ACTs fight disease using reengineered immune cells. CAR T-cell therapies, a type of ACT, are proving effective at fighting cancer. 2022 saw a new CAR T therapy approved, bringing the total to six, while two previous approvals were given the green light as second-line cancer treatments.22 Approved CAR T cell therapies could generate $2.3 billion in sales in 2023, 32% more than in 2021.23, 24 Meanwhile, many major pharmaceuticals are investing heavily in developing their own CAR T platforms, making involved companies attractive as potential targets for acquisition or revenue-generating collaborations.
ADCs, which use antibodies to destroy cancer cells, saw record demand in 2022. This followed 2021 introducing three new ADCs, bringing approvals to 12. Erin Xie, lead portfolio manager for BlackRock’s Health Sciences Team, sees further opportunity in this innovative class of drugs: “Targeted antibody drug conjugates, or ADCs, have disrupted cancer progression, with less adverse effects than traditional chemotherapy. This technology is being developed for the treatment of breast and lung cancers, but also has the potential for much broader adoption.” Already seeing greater use, ADCs could soon become first-line cancer treatments and see sales benefit as a result. In 2023, ADC sales are expected to grow 39% year-over-year.25
Neurology is expected to see the fourth most drug spending across therapeutics, potentially reaching $151 billion by 2026,26 and neuroscience drugs currently represent 10% of the global late-stage pipeline.27 Groundbreaking phase 3 clinical trial results were recently announced for an Alzheimer’s-fighting monoclonal antibody that could receive FDA approval as soon as next year.28 There has not been a successful new treatment for Alzheimer’s released in two decades — the drug could become an immediate success. Even now, it offers evidence of the improving ability to treat neurological conditions; the potential antibody treatments could help fight unaddressed conditions.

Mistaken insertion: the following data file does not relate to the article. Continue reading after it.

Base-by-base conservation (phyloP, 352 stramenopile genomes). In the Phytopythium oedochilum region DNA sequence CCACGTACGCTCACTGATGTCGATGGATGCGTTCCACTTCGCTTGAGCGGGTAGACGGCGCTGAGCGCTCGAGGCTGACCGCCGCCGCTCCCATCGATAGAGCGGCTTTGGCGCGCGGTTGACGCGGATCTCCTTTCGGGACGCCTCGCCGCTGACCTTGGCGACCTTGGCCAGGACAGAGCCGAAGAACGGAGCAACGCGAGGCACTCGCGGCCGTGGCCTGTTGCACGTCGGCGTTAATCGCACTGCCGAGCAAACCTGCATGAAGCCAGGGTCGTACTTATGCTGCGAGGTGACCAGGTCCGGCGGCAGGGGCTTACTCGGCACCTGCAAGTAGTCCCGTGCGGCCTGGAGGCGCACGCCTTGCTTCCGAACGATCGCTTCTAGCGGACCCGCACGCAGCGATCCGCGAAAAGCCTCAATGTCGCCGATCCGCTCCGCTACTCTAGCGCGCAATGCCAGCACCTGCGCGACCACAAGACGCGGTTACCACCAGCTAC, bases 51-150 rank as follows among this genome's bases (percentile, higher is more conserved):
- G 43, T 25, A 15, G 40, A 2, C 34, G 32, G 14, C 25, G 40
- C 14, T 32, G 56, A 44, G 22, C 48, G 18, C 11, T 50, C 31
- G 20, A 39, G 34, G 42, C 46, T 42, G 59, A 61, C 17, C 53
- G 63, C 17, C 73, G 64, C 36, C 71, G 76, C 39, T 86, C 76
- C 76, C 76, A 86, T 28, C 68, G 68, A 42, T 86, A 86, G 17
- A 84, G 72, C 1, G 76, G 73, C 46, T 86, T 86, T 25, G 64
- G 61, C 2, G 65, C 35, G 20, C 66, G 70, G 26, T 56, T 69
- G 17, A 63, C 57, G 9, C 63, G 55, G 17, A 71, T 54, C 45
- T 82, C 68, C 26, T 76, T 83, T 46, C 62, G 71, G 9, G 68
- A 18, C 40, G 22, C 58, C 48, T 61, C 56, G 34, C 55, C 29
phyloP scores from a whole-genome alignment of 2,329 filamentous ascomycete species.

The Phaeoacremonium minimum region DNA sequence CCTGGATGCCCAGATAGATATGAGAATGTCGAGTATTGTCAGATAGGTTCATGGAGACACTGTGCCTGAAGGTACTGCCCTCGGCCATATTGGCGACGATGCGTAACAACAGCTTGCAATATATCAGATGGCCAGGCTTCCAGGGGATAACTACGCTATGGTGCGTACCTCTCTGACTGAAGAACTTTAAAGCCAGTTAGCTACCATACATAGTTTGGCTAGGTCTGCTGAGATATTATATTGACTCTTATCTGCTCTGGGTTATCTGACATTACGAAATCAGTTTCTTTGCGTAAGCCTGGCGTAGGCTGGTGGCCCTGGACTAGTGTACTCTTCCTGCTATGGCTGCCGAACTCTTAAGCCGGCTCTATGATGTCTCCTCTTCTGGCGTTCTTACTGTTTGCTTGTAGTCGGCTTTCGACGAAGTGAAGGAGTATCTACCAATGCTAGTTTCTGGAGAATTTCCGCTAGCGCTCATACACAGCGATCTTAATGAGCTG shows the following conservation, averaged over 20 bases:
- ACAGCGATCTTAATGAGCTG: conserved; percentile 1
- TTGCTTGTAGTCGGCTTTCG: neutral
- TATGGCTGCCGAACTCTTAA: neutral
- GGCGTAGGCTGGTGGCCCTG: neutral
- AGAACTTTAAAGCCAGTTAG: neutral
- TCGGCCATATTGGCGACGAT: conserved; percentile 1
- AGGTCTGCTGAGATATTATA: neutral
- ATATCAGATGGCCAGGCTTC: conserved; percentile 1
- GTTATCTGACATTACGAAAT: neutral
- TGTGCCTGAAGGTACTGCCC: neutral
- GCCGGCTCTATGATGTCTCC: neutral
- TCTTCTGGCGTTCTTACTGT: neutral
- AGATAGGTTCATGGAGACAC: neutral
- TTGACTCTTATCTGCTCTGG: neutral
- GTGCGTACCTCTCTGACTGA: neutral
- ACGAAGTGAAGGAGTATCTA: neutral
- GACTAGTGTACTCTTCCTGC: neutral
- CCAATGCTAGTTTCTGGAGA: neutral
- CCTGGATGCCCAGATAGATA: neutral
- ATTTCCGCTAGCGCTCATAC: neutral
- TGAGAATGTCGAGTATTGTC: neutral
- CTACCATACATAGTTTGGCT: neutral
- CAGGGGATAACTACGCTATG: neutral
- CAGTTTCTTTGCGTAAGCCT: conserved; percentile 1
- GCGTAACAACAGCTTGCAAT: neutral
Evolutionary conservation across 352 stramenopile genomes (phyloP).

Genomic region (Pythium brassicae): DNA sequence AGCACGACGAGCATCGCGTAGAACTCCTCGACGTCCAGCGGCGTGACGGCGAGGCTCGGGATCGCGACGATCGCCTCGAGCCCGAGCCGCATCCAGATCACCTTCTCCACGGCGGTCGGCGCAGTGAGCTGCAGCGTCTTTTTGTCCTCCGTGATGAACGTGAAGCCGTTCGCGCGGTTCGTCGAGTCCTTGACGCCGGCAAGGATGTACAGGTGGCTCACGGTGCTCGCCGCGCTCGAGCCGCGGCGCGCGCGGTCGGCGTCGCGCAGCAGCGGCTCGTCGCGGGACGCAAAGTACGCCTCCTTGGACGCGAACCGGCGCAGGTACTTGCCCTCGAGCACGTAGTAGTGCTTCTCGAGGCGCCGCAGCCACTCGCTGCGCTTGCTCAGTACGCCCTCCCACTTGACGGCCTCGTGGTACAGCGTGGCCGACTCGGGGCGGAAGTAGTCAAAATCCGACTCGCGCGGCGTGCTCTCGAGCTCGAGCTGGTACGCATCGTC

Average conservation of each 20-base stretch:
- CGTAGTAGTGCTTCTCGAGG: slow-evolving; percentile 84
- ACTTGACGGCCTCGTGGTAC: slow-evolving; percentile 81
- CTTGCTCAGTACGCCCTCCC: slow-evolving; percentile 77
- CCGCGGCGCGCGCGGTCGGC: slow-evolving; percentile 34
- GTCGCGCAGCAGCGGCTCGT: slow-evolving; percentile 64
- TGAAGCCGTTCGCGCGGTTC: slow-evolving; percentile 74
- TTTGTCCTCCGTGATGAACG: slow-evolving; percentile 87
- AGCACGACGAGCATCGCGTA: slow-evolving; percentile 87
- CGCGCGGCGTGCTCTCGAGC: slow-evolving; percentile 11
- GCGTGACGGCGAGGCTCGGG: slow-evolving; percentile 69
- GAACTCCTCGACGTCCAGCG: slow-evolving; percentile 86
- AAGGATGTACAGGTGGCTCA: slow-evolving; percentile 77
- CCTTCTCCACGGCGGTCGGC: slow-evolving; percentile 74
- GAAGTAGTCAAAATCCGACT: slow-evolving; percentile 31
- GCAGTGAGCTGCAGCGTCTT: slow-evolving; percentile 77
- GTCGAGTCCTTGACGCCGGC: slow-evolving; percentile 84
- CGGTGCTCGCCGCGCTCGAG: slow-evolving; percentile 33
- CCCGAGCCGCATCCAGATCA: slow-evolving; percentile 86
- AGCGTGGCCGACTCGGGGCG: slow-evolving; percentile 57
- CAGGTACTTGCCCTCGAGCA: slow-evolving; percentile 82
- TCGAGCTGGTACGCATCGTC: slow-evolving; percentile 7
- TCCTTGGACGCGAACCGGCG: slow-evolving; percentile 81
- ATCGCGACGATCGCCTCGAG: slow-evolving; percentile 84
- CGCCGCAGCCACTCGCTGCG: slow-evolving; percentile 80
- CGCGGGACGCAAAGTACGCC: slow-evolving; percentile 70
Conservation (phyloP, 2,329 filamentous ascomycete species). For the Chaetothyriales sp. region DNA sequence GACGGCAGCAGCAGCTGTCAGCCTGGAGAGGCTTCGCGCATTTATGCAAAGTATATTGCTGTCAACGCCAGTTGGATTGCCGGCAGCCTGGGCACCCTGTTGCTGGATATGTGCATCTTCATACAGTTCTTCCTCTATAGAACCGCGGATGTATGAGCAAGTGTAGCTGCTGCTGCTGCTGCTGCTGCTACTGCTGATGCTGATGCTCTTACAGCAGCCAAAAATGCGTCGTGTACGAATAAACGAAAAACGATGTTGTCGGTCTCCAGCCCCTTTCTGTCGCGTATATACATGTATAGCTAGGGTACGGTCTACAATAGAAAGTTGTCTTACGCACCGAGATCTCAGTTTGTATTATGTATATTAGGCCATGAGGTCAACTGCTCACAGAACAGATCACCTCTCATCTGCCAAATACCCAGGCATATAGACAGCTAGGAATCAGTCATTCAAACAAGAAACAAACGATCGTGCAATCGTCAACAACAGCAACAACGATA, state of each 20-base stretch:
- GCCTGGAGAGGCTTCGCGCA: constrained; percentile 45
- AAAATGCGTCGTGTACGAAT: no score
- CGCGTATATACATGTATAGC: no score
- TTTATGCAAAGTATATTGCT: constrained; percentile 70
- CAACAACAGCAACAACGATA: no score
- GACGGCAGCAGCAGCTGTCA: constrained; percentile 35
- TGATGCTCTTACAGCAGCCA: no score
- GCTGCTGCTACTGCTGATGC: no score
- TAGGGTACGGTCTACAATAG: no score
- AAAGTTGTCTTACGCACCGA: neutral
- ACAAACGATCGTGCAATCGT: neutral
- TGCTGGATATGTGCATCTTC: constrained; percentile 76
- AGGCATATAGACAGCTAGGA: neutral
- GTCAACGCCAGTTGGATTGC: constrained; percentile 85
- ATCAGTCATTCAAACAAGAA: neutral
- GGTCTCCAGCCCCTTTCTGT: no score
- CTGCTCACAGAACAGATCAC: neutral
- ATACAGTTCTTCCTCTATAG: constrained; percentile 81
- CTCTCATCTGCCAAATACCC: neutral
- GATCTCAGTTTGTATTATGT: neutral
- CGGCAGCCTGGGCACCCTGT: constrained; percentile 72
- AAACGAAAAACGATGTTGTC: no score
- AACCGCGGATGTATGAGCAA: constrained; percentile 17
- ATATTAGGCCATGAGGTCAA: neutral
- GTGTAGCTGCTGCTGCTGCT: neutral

Oncology, immunology, and neurology lead other therapeutic areas significantly when it comes to future spending
Projected 2026 spending ($b)
Note: Genetic medicines span most therapeutic areas. There is no guarantee these forecasts come to pass.
Source: IQIVIA, "The Global Use of Medicines 2022: Outlook to 2026," 2022.
Chart description: Column chart showing expected 2026 spending by therapy area. The chart shows that oncology, immunology, and neurology are expected to experience significantly more spending than other areas in the future.
Medical breakthroughs are bringing about an age of precise and preventative medicine that is transforming our approach to care and driving positive outcomes across the healthcare system. Investors seeking exposure to advances in healthcare innovation may want to consider ETFs targeting companies that generate the majority of their revenue from related therapeutics and technologies.
Themes in focus: cybersecurity, robotics
If in 2020 and 2021, everything in technology seemed to work for investors, 2022 was the year that nothing worked. This year, a huge proportion of gains have been given back on the unified belief that technology, as a whole, could suffer from high rates and the end of the economic cycle. We believe that cybersecurity and robotics could be better positioned for a slowdown than this year’s indiscriminate selloff would indicate.
Cyberattacks are up 81% over pre-pandemic levels29 and the economic costs they inflict are set to reach $10.5 trillion.30 With firms paring back discretionary spending amid economic uncertainty, cybersecurity is being viewed as anything but discretionary by chief technology officers (CTO), so we view it as the least likely tech expense to be cut in a downturn.
Cybersecurity is a top priority
Areas of technology spending least likely to be cut (%)
Source: Morgan Stanley Research, 6/24/22, “2Q22 CIO Survey Macro Flash” of 100 respondents. “Other” reflects categories such as artificial intelligence, quantum computing and blockchain.
Chart description: Bar chart highlighting areas of technology spending that are least likely to be cut, per a survey of CIOs by Morgan Stanley Research. The chart shows that 30% of CIOs surveyed believe that cybersecurity is the least likely area of technology to be cut.
Policy is also immediately supportive: in March 2022, President Biden signed the “Cyber Incident Reporting for Critical Infrastructure Act of 2022,” requiring hacks be reported to the Department of Homeland Security,31 while the European Union has proposed rules for cyber hygiene.32
We expect cybersecurity spending to stand strong — with firms’ Software-as-a-Service (SaaS) contracts being extended and enhanced — in addition to new capital expenditure on cybersecurity hardware solutions for data centers and servers, as well as biometric security, with a 14.1% projected compound annual growth rate (CAGR) through 2027.33 Despite this, the price-to-sales (P/S) ratio, a valuation metric that compares a company’s share price to its revenue, for the S&P 500 tech sector remains significantly higher than for cybersecurity, at 4.8x versus 2.7x.34 A relatively lower P/S ratio indicates that investors are currently willing to pay less per dollar of annual revenue for cybersecurity stocks than they are for technology stocks broadly, meaning that this could potentially be an attractive entry point for investors.